It’s always good to listen to the customers
Yesterday I attended the launch of some new Antec products. One of the things Antec told me is that they actually read the emails we put through. They get the complaints and the suggestions and they actually read them. I have now talked to a company that has some inkling of “the customer.”
As Cyber Shack’s lead writer at the moment, I was drastically looking for something to write an editorial on yesterday.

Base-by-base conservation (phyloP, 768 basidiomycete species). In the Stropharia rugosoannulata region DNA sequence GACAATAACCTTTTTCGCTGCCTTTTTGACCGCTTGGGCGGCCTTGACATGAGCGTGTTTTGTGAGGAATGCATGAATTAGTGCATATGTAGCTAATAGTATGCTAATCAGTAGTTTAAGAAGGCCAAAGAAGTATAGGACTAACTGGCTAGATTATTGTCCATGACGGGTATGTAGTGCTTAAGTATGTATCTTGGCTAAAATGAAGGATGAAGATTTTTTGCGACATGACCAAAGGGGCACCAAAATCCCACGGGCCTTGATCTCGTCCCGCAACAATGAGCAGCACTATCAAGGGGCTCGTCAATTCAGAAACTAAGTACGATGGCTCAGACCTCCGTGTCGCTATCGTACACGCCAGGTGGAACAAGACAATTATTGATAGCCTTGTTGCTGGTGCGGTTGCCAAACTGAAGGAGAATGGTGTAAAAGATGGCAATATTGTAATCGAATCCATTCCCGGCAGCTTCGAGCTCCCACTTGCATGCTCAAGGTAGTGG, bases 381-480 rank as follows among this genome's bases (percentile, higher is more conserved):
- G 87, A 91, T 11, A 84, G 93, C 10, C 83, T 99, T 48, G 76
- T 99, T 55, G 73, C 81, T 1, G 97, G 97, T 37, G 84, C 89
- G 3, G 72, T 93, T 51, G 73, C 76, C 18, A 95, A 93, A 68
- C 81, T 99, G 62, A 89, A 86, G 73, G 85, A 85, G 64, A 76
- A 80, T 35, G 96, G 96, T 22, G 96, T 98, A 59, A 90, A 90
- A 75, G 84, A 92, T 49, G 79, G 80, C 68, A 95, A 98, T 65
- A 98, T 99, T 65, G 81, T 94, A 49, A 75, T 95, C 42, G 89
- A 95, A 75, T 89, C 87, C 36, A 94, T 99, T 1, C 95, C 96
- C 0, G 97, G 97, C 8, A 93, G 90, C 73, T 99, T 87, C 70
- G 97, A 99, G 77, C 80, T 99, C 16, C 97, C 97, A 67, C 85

I don’t know if it’s true, but I remember the first Antec case I ever owned had some stupid faults. The original Sonata was made to be incredibly quiet and yet someone had the intelligence to drill holes on the side spelling out Antec and simultaneously increasing noise. They also had a door that only swung open so far and broke pretty quickly as well as blue light that always kept me up at late. I remember putting some big slippers over the light so I could fall asleep. We in the tech community called it the Deathstar Light as a result.When the Sonata II came out, I was building a computer and opted for that case. Antec must have listened to our complaints because much of what we had complained about (like the Antec logo holes, the rather flimsy door, and the irritating blue light) was fixed. The reason I write about all of this sort of thing is this: I have now talked to a company that has some inkling of “the customer.” “The customer” is that feeling you get knowing that once you’ve purchased said product, your input might be valuable because you are essentially a “valued customer”. But how many companies do you know where the customer hasn’t been thought of and things like products & drivers are worse off? Where they must have sat around in meetings for days on end not so much discussing ways to screw the customer but just not thinking about what the consumers would actually want and instead looking to how to fatten their wallets instead? I can name numerous companies that need to think of the customer. Companies that should be listening to the complaints, suggestions, rants, and raves in order to make their products just that much better and learn from their mistakes. The point of it all is that when you do listen to the customer, it makes you stronger as a brand. We, the people who will be shelling dollars on your products, are the ones who will tell others to buy it. They’ll tell their friends, read our reviews, laugh at people who bought the worse brand and tell them to move to the good brand. Your brand. Companies take note: by ignoring us, you’re hurting yourself. Written by Leigh D. Stark